The proverbial “ball” is now in the court of the digital (and other) influencers. How will this end? How much brand erosion will occur? How much will people forget over time?

As a point of reference, it was just a couple of decades ago when the Audi 5000 had sudden acceleration problems – at least that is what the story was on CBS’s 60 Minutes back in 1986. Interestingly, three years later, the National Highway Traffic Safety Administration (NHTSA) issued their report on Audi’s sudden unintended acceleration problem. NHTA’s findings fully exonerated Audi. Regardless, Audi sales collapsed from 74k units in 1984 to 12k by 1991. Anyone who experienced this crisis first hand knows that their car became virtually worthless over night – no one wanted to buy a car that could allegedly accelerate suddenly, and potentially run over someone! It took nearly 10 years before Audi was able to make significant inroads back in the US market. The company has always claimed their innocence.

That incident occurred in the 1990s, when digital influencers didn’t really exist, with a company that claimed innocence. Today’s VW incident is totally different, in a very different time. Will VWs fate be more severe? Can they recover? Or, have we all become almost “numb” the fact that some companies will take advantage of its customers if given the chance?

One thing is for certain. If we as digital influencers decide “enough is enough,” we can certainly get our message out there and heard by all – and cause havoc to the brand that cheats or deceives us. And that is a force to be reckoned with. Markets and senior management teams take note – we are all brand stewards and need to take very seriously the role digital influencers play, as part of the obligation in taking ownership in the brands we work for.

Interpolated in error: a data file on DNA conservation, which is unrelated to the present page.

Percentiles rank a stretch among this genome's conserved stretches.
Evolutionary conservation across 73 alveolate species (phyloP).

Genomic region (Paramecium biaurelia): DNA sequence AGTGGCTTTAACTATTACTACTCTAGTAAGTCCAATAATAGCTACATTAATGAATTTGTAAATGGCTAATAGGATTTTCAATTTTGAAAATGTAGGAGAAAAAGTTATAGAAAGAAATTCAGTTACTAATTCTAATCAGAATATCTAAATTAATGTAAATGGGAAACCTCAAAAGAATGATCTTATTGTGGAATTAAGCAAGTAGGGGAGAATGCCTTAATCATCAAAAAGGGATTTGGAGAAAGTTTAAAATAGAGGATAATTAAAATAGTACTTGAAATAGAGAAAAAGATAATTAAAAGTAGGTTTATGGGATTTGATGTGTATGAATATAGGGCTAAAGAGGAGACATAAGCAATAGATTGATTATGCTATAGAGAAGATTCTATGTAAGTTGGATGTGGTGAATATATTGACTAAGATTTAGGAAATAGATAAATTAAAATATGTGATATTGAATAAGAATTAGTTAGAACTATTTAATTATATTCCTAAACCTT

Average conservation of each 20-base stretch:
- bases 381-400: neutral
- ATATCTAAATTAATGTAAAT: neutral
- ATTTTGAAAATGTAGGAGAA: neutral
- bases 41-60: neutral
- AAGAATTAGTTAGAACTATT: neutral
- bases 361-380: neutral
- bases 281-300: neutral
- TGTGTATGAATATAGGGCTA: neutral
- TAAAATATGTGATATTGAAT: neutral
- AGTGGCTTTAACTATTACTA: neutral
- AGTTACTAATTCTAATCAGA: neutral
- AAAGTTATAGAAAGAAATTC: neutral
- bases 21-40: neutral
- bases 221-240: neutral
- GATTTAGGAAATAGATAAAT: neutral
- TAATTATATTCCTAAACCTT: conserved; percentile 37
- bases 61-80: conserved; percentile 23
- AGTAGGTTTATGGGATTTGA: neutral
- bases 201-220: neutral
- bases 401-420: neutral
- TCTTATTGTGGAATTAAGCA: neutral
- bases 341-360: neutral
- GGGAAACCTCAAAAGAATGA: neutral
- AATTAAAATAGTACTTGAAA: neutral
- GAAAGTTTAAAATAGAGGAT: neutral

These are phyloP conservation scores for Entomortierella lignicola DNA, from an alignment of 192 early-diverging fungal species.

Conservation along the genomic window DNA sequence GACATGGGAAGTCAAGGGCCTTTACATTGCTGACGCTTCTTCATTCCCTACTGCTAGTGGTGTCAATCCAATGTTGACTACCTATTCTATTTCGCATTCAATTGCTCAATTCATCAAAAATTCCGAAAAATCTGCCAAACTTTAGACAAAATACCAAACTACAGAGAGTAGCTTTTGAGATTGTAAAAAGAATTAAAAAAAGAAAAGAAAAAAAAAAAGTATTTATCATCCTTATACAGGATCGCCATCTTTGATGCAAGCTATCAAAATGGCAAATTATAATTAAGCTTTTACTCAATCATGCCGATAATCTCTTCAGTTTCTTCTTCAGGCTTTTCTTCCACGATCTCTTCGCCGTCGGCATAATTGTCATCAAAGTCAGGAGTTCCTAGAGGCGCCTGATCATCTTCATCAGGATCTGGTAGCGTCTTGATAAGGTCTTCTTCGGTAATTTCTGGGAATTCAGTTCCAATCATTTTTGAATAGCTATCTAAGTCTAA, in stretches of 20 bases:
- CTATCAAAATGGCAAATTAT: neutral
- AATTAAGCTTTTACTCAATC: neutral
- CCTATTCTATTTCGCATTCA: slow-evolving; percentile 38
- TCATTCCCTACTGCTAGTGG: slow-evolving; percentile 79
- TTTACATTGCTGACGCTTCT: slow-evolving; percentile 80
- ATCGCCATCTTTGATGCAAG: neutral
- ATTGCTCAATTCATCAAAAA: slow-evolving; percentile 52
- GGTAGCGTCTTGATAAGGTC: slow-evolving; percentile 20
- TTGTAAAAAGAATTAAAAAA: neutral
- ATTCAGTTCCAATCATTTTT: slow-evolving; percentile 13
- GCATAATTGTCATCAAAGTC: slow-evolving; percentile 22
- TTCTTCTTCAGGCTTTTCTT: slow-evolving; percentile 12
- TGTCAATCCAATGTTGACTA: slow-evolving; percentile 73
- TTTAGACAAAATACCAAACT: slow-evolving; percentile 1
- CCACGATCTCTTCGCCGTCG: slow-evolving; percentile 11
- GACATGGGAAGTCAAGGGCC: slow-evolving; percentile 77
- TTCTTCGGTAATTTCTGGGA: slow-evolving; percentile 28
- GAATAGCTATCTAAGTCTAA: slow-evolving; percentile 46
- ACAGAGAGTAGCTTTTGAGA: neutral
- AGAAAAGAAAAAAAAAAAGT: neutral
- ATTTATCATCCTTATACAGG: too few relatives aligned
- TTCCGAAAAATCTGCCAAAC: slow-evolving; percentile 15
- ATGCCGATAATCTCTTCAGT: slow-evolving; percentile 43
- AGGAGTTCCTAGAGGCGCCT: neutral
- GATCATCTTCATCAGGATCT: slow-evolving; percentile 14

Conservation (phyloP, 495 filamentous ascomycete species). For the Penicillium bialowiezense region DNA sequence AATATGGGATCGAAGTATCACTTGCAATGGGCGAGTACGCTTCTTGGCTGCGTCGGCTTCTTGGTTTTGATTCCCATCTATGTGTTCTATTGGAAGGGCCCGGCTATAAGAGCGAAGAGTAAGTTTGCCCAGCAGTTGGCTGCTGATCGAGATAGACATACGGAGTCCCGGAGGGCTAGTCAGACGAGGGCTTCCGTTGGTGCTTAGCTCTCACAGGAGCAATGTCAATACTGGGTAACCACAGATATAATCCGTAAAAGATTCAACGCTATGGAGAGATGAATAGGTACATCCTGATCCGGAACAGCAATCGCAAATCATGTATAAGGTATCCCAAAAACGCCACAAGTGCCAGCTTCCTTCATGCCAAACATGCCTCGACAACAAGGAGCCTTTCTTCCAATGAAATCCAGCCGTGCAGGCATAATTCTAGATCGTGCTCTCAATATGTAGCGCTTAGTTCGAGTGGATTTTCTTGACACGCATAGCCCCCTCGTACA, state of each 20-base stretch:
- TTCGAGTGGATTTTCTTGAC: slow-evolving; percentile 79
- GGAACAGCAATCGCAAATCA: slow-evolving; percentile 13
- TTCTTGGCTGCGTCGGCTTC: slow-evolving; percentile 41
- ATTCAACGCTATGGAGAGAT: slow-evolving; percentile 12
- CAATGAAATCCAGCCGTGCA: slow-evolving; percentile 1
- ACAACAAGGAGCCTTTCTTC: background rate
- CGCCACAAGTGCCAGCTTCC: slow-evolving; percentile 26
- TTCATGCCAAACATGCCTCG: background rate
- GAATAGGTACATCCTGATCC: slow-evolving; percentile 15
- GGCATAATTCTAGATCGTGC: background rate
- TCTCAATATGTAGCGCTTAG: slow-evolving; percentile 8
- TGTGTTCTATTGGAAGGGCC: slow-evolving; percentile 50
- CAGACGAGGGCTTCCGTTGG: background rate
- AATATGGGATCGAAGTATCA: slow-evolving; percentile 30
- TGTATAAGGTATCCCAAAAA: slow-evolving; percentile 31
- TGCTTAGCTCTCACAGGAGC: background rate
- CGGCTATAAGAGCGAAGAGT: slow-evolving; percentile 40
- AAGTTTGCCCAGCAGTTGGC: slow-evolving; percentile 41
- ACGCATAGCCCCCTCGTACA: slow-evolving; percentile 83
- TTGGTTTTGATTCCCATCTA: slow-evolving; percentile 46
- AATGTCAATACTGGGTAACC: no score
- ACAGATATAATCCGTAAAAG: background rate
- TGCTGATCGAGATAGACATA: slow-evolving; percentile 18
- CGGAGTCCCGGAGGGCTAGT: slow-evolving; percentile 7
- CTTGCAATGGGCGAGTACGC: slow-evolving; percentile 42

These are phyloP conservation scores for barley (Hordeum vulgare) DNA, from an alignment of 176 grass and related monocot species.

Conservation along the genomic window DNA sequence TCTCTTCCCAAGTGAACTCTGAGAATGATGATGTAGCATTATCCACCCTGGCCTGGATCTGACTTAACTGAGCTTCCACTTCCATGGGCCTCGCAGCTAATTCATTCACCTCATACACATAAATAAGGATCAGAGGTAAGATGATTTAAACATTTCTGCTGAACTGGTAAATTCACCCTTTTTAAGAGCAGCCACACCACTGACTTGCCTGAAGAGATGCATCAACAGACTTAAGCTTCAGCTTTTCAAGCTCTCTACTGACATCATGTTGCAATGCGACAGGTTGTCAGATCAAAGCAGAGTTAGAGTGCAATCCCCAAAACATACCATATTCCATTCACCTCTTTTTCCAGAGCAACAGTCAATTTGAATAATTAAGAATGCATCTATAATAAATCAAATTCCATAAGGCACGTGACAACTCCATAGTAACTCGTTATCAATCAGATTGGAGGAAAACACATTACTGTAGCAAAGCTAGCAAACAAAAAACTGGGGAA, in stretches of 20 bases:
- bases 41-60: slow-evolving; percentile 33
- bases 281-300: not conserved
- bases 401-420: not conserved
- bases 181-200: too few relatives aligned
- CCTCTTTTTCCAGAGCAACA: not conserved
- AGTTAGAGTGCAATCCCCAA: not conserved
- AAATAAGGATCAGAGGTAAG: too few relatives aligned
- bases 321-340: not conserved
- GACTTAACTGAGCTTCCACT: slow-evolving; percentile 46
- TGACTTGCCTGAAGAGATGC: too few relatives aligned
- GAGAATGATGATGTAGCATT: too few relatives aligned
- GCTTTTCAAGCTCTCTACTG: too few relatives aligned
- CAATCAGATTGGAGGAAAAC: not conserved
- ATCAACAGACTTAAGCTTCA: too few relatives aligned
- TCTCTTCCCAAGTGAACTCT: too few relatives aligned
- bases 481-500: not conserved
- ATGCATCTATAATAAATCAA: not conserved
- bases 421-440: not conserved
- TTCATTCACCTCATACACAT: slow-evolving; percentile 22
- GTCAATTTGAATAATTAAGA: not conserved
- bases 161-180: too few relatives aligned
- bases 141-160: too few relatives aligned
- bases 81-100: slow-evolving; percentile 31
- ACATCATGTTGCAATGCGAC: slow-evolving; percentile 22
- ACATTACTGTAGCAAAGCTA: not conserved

Gordon Benzie is a marketing communications professional and business plan adviser that specializes in creating and executing marketing communications strategies. Gordon can be found on Google+

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Leveraging a Blog in Public Relations

blog_lynchpin_public_relationsIt is no secret that social media has a bigger role in the world of marketing communications and public relations. This transformation occurred due to a couple of trends. Notably, the emergence of a “Web 2.0” world where feedback can be provided (and is expected) directly to an author. There is now an expectation that feedback can be provided easily and immediately. Secondly, in today’s digital world, it is increasingly popular and economically feasible to begin targeting ever-shrinking audiences on a wider scope of topics. The economics of yesterday’s printed media world no longer applies. This has had a profound impact on public relations.

Let me explain.

Magazines and other printed publications are really just businesses that must make money to survive. The traditional business model was to drive a large audience, representing a group of potential customers that advertisers were interested in speaking to – becoming a source of revenue for these publications. The path to growth for this business plan was simple – expand your audience. As a result, the natural evolution was a world dominated by a few, large publications with big audiences.

Then along came the explosion of the Internet and Web 2.0.

Now online “communications hubs” sprang up in all areas, on just about any topic. The online “story telling” world became highly fragmented and dispersed. Getting a story out now requires a bit more work … more publications must be sought and more placements must be achieved in order to reach the same sized audience.